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“There’s a sense of teamwork and camaraderie”

June 2024: We asked four of our graduates, all currently in their third seats, to share their career journeys so far. Find out why they applied in the first place, what their daily job looks like, and about the support they get to continue to learn and grow.

Why did you apply to White & Case?

Soo Choi (Sydney): I was initially drawn to the Firm's strong international network, and the opportunities to work on cross-jurisdictional matters with lawyers from across the globe.

Darcy Lubich (Melbourne): The deciding factor was the sense of community and the supportive environment I experienced during my clerkship. There's a sense of teamwork and camaraderie that resonates throughout the Firm.

Caleb Antonio-Rooney (Melbourne): The Firm's global reach, diverse practice areas and reputation for providing top-tier legal services. Plus, the commitment to fostering a collaborative and inclusive culture was appealing.

What does the day-to-day look like for a graduate at White & Case?

CAR: Working closely with senior associates and partners on complex cross-border transactions, conducting legal research, drafting documents and actively participating in client meetings.

Shruti Sudarsan (Melbourne): Common tasks could be managing Condition Precedent checklists, analyzing a contract for a particular question posed by a client, drafting the first cut of an agreement and attending client meetings.

SC: Typically, a junior's day at the Firm will involve a fair amount of client exposure—whether that's corresponding with clients for comments on documents or sitting in on calls to discuss their positions in negotiations.

What are your highlights from the graduate program so far?

SC: Definitely, my overseas rotation to the Singapore office. I spent six months working on highly engaging Asia-Pacific–based deals, while traveling Southeast Asia and enjoying amazing food and culture.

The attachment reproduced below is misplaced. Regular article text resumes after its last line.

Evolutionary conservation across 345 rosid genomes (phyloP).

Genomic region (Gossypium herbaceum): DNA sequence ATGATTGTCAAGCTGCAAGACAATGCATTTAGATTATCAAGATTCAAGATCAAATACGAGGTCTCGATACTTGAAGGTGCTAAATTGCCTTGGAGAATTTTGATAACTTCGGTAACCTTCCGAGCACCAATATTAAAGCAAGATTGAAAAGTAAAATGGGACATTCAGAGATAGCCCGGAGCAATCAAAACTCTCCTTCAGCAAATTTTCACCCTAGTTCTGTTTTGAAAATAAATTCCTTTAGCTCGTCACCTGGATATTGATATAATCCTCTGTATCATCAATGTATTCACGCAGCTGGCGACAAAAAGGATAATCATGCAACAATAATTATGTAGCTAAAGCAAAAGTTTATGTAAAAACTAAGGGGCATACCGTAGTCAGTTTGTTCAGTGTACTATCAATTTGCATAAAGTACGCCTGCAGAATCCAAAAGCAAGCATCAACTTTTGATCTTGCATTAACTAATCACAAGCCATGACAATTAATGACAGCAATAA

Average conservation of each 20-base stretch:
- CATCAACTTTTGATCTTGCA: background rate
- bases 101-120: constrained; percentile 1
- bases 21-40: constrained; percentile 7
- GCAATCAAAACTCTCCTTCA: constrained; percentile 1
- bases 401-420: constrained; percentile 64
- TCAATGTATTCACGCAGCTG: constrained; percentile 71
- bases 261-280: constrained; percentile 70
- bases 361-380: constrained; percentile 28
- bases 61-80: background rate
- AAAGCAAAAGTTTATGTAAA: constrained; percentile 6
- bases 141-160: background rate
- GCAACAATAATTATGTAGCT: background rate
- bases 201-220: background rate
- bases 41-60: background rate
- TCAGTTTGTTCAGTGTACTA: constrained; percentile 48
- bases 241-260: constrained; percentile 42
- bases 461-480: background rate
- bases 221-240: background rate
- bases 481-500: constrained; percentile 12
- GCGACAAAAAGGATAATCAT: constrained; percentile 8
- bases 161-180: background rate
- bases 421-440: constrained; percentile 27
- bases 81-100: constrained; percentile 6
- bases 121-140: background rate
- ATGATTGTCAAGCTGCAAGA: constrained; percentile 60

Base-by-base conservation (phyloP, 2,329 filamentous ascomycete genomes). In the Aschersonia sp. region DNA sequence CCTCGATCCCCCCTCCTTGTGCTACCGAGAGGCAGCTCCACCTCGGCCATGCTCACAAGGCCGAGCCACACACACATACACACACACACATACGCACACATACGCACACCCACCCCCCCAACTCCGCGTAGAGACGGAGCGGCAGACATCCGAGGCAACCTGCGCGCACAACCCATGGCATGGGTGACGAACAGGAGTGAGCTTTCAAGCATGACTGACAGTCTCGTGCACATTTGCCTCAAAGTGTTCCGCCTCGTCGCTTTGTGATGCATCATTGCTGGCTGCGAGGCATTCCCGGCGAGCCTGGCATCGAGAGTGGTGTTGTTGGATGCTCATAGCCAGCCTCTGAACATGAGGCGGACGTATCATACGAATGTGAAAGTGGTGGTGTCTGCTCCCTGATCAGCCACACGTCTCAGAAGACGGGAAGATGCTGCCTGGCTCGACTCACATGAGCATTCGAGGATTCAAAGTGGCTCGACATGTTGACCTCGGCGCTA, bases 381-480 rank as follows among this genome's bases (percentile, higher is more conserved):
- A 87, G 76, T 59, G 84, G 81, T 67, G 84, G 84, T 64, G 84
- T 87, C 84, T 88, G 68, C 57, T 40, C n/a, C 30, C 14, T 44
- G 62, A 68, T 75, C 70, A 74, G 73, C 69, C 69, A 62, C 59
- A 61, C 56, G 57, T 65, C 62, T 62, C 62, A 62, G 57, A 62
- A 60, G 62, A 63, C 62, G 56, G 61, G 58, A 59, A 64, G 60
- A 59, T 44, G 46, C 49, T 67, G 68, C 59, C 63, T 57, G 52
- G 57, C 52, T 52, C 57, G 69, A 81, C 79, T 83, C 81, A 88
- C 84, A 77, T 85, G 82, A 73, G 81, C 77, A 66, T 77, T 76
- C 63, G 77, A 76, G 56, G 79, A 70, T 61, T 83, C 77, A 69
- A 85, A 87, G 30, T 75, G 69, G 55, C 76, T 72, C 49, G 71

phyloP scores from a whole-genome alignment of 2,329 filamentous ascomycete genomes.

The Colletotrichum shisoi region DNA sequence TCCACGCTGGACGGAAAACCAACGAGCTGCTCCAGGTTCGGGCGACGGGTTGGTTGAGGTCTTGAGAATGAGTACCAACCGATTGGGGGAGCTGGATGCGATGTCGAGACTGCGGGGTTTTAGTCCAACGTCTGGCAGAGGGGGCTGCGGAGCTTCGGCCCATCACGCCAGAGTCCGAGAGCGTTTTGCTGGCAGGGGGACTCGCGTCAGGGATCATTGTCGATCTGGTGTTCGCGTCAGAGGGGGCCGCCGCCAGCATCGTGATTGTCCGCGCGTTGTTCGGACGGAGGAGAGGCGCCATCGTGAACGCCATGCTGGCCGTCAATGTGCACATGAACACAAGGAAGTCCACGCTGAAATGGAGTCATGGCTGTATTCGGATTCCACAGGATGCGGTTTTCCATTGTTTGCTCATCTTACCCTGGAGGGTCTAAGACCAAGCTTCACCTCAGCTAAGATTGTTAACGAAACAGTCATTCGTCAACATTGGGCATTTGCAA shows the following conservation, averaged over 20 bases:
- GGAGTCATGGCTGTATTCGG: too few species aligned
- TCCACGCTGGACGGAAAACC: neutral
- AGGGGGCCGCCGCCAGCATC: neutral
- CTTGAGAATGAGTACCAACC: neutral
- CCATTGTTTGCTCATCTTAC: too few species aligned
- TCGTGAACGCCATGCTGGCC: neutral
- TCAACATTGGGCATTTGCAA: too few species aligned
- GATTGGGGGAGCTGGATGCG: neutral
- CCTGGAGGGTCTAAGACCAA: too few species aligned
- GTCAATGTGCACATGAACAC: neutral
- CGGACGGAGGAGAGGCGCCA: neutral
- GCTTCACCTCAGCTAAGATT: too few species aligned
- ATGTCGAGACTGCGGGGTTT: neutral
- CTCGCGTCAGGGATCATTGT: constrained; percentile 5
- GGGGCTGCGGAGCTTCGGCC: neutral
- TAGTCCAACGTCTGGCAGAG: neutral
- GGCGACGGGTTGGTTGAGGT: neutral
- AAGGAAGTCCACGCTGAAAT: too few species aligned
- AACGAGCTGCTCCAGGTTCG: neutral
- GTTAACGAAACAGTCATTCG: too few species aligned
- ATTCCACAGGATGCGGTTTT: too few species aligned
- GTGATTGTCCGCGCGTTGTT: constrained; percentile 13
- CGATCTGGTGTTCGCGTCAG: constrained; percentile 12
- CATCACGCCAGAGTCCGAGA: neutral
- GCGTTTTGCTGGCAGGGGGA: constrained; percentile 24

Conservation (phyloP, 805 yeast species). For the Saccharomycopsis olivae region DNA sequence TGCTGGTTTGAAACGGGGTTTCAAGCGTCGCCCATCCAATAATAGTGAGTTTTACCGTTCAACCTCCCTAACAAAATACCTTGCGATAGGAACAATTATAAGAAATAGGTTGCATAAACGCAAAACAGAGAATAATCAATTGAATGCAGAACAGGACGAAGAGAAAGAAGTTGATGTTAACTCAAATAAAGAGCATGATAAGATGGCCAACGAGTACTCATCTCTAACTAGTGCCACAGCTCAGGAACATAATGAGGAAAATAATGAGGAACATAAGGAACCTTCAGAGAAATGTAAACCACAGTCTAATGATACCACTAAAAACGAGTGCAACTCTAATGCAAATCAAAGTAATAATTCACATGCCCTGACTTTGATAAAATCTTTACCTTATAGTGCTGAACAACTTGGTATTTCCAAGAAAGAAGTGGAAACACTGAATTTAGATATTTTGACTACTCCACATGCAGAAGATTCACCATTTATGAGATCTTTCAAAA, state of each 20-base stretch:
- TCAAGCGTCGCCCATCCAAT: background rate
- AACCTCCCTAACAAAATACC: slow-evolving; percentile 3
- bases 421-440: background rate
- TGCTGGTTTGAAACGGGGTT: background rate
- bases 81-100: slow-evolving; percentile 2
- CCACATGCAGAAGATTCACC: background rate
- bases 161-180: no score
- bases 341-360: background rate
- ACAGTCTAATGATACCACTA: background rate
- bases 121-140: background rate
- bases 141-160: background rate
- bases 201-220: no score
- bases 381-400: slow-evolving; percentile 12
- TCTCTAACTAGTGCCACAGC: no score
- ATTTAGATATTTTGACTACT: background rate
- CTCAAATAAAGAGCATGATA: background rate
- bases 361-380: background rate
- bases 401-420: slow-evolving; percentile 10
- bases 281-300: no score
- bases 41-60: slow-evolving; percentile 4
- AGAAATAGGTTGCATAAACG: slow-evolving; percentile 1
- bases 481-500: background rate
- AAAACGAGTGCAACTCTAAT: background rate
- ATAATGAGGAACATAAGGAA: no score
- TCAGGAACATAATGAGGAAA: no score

DL: My biggest highlight and challenge so far has actually been the same thing, and that's my current secondment to Dubai. Adapting to a new cultural and legal landscape has been challenging, yet the exposure to the work in this region and the ability I've had to build new connections, both professional and personal, has been deeply rewarding.

SS: During my second rotation in the Melbourne Project Finance team, we represented a liquefied natural gas company in acquiring three separate Australian LNG projects, which successfully closed during my third rotation in Singapore. I learned a lot and gained a unique experience by assisting both teams over the course of two rotations. I was particularly struck by how seamless the transition was between the teams!

How did you find the learning curve as a grad? Did you feel well supported?

CAR: The learning curve can be challenging at times. However, the comprehensive training programs and the ongoing support and guidance from assigned mentors and colleagues has been instrumental in helping me navigate this transition. Mentorship and guidance from experienced colleagues has played a crucial role in building my confidence and proficiency in handling complex assignments.

SS: The learning curve is sharp! Deal teams at White & Case are lean and efficient, which often means that as a graduate lawyer, I was pushed to learn quickly on the job and meet tight deadlines. However, I have been supported all throughout the process, as senior lawyers have an "open -door" policy toward juniors and are keen on mentoring junior lawyers. My graduate cohort has also been a great support to lean on, as we navigate our new careers together.

Aside from client work, what have you enjoyed about working at White & Case?

SC: The Firm offers a lot in the way of social and community networks. I have had the opportunity to be involved in coordinating pro bono efforts across the Sydney and Melbourne offices, which is an interesting way to learn more about the Firm's Global Citizenship initiatives.

SS: I've assisted senior lawyers in drafting a case theory against a defective builder for a pro bono matter, and working with my graduate cohort to film a Law Revue, which was shown at our Christmas party.

CAR: Life outside of work has been enriching. My involvement in numerous pro bono matters has been particularly rewarding, allowing me to make a tangible difference in the community while honing my legal skills. I also helped to organise the office's mid-year celebrations was great fun – and brilliant way of meeting and collaborating with people across the office.

Do you have any advice for prospective applicants for White & Case?

SS: Bring your whole self to work, thoughtfully. By this I mean, think about what strengths you bring to the table and own them when you enter a room. For example, if you consider yourself to be a more introverted person (like me!), use that to your advantage in networking spaces by listening intently, responding thoughtfully to people's responses and building genuine one-on-one relationships.

DL: My advice for prospective applicants is to be genuine and be curious. Be sure to engage early on in the process, and speak to as many people from as many backgrounds as possible so that you can gain a feel for the Firm and the work that we do.